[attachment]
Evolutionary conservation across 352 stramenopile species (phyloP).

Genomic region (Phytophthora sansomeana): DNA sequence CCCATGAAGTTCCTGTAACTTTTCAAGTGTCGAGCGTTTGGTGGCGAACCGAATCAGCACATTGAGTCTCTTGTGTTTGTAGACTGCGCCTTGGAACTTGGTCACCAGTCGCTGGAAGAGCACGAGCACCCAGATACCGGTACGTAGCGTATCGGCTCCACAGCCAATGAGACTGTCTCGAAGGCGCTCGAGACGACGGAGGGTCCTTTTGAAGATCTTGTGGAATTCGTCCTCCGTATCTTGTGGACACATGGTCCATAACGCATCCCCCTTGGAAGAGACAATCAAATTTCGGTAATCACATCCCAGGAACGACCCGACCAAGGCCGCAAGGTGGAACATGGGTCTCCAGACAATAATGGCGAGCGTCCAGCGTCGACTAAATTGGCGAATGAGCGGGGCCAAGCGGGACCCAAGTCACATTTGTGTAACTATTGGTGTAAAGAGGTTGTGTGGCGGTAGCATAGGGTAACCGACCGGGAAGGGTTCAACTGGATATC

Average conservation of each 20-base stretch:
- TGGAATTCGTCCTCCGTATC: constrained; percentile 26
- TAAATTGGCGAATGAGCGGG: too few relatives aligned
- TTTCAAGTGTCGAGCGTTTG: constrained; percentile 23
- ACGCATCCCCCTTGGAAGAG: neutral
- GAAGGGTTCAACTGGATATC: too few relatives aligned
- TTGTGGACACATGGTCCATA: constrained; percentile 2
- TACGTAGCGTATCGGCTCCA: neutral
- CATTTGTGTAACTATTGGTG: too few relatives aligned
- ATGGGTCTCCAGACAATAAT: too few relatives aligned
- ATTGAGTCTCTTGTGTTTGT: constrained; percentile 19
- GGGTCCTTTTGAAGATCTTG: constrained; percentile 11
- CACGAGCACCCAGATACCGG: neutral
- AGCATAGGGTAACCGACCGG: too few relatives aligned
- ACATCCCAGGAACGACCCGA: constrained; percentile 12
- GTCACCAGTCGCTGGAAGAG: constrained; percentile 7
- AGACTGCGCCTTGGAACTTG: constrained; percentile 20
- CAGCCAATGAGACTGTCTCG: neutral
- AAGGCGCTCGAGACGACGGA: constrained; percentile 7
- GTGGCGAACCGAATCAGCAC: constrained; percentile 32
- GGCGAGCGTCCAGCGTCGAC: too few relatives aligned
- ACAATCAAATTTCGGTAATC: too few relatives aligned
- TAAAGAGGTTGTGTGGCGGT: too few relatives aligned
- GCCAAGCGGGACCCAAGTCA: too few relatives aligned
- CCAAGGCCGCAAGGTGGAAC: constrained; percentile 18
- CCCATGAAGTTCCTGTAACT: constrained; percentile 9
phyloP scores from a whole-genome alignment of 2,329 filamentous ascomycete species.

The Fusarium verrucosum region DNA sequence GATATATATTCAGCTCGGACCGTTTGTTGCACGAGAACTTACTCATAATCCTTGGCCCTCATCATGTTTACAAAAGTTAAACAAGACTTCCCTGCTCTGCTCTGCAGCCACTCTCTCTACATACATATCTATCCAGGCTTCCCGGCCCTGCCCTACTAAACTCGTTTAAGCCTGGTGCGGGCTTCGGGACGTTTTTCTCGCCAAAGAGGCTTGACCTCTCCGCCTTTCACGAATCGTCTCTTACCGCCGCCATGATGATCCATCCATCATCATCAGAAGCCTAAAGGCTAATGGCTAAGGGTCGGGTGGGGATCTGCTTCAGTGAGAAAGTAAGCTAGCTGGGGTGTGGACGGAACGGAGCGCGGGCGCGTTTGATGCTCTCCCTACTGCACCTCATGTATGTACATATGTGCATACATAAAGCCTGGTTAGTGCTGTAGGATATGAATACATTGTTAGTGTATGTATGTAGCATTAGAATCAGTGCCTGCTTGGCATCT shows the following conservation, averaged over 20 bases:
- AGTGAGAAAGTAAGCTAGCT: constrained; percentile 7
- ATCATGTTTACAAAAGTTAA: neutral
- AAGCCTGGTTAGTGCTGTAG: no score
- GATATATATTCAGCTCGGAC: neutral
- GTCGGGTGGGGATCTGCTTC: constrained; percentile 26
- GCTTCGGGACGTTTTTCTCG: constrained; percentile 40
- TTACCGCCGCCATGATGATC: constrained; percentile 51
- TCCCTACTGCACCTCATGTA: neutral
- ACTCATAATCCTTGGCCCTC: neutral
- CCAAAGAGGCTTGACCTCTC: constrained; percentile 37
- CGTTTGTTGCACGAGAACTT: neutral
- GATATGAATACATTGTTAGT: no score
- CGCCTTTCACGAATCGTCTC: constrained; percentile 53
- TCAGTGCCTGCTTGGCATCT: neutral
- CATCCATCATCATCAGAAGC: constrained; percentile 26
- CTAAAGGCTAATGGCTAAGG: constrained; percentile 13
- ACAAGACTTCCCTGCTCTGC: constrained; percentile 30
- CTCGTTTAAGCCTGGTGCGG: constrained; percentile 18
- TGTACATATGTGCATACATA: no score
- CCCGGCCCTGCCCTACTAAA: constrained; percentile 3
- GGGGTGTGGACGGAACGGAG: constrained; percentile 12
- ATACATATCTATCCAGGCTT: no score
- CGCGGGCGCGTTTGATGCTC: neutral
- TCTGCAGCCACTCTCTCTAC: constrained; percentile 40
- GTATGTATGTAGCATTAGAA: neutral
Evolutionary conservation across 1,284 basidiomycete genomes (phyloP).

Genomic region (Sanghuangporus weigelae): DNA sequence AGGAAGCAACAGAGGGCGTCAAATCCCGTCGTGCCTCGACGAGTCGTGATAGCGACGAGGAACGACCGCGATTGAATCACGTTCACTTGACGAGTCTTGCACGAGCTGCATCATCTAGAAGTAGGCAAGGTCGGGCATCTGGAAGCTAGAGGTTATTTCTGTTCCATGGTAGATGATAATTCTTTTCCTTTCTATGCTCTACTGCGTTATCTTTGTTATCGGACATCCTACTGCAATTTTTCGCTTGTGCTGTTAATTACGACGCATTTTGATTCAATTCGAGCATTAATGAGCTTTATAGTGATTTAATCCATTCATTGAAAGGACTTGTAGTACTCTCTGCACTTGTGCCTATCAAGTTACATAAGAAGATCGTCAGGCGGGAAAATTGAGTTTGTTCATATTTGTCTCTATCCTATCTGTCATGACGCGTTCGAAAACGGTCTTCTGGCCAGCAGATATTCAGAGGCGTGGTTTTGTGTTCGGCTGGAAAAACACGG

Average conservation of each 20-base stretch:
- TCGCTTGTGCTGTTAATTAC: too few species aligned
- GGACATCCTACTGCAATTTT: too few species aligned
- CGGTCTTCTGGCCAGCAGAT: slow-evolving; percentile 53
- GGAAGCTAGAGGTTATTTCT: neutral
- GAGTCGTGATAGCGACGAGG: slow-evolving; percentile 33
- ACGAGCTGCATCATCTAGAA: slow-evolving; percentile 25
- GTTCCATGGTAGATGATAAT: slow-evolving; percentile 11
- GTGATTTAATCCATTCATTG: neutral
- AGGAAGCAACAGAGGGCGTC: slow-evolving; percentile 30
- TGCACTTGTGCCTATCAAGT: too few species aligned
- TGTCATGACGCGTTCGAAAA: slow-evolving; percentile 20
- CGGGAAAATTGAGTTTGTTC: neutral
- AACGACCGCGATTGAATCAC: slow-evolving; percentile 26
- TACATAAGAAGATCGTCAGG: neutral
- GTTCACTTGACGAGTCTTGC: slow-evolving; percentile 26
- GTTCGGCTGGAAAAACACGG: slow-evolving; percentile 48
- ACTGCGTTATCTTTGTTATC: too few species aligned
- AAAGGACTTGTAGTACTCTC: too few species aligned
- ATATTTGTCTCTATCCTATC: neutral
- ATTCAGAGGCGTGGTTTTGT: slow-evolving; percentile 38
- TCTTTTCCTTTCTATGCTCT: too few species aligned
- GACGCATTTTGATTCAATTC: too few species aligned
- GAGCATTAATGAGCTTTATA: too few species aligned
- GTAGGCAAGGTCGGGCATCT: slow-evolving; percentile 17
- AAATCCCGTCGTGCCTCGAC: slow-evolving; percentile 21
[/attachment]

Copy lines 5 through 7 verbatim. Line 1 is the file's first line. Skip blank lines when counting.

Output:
- TAAATTGGCGAATGAGCGGG: too few relatives aligned
- TTTCAAGTGTCGAGCGTTTG: constrained; percentile 23
- ACGCATCCCCCTTGGAAGAG: neutral